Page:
When Everything Feels like the Movies (3 page)

BOOK: When Everything Feels like the Movies
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I liked Mr Dawson. He looked like an Old Hollywood movie star with finger waves and eyes that would still be beautiful in black and white. I had this weird thing for him. I wanted him to be my father, and I wanted to blow him.

Story of my life.

I saw the letter when he went to the teacher’s lounge to get another cup of coffee. I didn’t go looking for it or anything—it was just there. I got up to check out the books on the shelf behind his desk and my name jumped off the page. It was signed by Mr Callagher:

We have a student who has decided to express his sexuality by sometimes wearing makeup or girls’ clothing. As long as he isn’t breaking the dress code, this is permitted. Some students don’t seem bothered, while others have been more sensitive to the issue. We ask that you communicate with your class: they don’t have to like it, but they have to respect the student’s rights. Keep an eye on the situation for any problems, and please contact me with questions or concerns.

I was tempted to steal the letter and have it framed, but I wasn’t quick enough. Mr Dawson walked back into the room complaining about how weak the school’s coffee was. I just kept thinking: they don’t have to like “it.”

“It” was another one of my stage names. It was my JLo. People meant to be insulting, but I found It empowering. I always thought they were referring to the Stephen King novel because of my ability to shape-shift into their greatest fear. It’s amazing what a pair of heels can do.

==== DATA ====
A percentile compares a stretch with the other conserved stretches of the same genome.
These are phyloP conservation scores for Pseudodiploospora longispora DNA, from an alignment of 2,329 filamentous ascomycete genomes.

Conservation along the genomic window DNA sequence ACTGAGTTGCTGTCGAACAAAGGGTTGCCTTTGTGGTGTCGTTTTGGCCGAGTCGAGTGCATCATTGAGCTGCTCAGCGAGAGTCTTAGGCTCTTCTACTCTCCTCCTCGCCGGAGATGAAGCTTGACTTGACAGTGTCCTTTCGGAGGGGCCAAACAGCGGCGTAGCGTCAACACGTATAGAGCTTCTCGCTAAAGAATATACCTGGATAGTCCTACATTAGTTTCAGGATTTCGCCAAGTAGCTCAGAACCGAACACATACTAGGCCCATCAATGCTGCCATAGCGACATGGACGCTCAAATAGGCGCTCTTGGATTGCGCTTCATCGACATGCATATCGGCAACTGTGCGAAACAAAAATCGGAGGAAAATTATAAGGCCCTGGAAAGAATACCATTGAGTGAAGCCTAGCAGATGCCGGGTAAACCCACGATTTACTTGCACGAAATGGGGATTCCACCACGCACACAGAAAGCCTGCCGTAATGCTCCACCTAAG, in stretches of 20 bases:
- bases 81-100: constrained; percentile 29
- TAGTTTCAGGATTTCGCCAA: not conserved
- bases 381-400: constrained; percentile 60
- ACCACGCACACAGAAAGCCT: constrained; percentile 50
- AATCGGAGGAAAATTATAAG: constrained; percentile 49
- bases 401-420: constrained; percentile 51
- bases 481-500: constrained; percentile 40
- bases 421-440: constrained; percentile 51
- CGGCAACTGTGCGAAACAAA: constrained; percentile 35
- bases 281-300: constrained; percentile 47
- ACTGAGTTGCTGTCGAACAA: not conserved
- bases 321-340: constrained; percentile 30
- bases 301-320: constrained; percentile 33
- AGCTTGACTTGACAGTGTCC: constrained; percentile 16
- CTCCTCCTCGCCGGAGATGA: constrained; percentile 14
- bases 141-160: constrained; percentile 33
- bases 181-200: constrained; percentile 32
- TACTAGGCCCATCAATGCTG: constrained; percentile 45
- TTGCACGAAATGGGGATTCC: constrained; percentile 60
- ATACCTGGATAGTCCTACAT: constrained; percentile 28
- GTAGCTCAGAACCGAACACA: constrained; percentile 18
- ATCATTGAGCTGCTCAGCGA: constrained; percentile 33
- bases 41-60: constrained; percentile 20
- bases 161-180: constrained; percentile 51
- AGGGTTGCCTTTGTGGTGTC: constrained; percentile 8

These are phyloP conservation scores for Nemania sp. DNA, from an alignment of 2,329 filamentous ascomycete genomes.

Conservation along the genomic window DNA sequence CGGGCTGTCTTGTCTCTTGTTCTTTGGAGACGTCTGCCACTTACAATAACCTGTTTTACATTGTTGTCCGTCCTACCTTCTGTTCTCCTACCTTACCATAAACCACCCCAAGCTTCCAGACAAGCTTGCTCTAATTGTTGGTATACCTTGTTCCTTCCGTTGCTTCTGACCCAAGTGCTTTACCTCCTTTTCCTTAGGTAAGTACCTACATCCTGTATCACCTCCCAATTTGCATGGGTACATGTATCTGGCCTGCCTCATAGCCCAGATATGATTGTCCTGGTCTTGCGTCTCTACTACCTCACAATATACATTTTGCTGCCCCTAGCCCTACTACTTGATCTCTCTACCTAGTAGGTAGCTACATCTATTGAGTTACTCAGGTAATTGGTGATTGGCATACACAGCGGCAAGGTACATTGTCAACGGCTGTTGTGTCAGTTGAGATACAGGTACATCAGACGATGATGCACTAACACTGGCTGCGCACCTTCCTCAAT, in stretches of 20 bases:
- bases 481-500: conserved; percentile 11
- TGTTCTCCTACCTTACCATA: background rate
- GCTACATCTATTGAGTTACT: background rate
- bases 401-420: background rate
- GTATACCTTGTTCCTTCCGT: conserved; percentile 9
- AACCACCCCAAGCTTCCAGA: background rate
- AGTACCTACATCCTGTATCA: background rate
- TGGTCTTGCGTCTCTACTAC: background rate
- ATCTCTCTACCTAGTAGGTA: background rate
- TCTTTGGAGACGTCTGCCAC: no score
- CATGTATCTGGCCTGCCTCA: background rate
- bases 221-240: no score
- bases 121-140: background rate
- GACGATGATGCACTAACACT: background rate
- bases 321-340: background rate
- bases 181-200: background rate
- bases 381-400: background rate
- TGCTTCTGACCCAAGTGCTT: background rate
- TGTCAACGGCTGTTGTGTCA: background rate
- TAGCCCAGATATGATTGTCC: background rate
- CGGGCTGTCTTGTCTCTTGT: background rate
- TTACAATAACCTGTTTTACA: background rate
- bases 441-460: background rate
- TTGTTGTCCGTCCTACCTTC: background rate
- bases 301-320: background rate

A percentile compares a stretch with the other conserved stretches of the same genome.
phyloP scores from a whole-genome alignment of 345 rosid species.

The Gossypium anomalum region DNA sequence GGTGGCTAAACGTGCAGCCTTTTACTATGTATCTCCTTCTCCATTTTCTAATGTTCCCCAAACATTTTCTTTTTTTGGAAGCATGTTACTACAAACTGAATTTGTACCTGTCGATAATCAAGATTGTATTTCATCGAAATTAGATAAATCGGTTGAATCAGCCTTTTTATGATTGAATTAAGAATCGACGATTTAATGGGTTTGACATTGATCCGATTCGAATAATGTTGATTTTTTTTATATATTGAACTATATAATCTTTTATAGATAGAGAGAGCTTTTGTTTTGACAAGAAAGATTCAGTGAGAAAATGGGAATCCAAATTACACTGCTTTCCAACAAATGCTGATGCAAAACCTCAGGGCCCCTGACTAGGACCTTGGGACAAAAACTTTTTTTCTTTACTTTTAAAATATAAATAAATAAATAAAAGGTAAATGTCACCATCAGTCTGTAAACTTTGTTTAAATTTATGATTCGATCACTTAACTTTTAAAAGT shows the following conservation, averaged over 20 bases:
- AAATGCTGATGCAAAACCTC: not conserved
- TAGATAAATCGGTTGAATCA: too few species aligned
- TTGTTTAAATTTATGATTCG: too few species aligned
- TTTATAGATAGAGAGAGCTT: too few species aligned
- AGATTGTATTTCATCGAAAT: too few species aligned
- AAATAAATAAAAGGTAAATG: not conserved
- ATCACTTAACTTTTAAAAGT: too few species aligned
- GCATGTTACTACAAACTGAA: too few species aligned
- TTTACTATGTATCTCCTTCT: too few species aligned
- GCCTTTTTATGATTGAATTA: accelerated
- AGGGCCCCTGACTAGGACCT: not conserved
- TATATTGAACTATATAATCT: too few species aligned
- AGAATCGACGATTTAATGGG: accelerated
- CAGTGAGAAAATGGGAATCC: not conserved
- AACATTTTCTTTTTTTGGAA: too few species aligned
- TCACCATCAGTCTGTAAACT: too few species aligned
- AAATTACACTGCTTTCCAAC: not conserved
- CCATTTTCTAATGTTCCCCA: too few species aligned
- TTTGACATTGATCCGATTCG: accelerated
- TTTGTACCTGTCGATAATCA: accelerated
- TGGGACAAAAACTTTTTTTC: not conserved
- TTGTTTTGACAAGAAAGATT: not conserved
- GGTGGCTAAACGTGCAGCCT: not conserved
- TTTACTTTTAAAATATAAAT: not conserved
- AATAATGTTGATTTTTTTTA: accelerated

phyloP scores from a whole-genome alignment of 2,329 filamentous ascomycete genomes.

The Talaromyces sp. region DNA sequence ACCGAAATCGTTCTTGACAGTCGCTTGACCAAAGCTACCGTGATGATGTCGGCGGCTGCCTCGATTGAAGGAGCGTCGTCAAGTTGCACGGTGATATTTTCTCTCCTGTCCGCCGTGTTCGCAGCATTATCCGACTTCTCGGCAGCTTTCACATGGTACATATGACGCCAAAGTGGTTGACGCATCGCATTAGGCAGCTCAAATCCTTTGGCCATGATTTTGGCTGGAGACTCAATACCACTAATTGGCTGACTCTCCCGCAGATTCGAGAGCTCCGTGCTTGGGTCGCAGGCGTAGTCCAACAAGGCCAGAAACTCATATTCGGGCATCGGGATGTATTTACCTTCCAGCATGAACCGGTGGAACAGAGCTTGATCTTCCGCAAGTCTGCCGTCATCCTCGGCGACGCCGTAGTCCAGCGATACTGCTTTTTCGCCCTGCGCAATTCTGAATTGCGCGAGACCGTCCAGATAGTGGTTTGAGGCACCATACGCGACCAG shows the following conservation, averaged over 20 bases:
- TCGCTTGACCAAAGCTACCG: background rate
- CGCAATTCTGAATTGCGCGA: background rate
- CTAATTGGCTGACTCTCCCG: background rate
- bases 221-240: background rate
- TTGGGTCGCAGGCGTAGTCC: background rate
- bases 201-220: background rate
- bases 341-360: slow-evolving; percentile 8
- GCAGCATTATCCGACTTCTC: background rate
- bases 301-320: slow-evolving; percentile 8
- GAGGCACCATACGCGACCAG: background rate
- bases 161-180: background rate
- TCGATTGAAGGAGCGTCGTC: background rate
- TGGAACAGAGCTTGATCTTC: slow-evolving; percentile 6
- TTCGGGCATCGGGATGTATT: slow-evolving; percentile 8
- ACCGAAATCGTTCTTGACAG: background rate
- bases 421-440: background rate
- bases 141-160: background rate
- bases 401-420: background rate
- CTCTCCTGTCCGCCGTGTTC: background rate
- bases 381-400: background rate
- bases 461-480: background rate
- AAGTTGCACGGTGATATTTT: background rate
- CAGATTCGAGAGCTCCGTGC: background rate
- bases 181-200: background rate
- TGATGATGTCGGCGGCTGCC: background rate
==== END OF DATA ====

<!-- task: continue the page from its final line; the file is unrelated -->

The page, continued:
When Angela still hadn’t shown up by English, I was worried that she had passed out in a ditch again. I checked my phone under my desk, but there were no messages. I went on Twitter and saw that @mmcmillan was trying to trend #WhyJudyShouldDie. Matt Macmillan. He was my number-one fan. @Madisonsmusings retweeted and wrote, “bcuz no one would miss him.” Madison Sinclair, a girl about as sweet as the blood that gushed out of the cuts in my arm every time I thought about her. @KennyRan tweeted, “so we can PARTY!!!!!” with five exclamation marks again. One for each of his brain cells.

“Mr Macmillan, eyes up please,” Mr Dawson said to Matt. “Don’t you think I know when you’re on your phone? Seriously, no one just looks down at their crotch and smiles.”

“Yeah?” Matt laughed. “You seen my crotch, Mr D?”

After English was gym, which was my favourite class because I got to see all the boys in their underwear. Plus, Mr Mead didn’t care if I participated; he actually seemed relieved when I didn’t, because if I didn’t have to change, he didn’t have to figure out which change room I should use. Not that his indecision stopped me from sneaking down to the boys’ room for my daily peep show.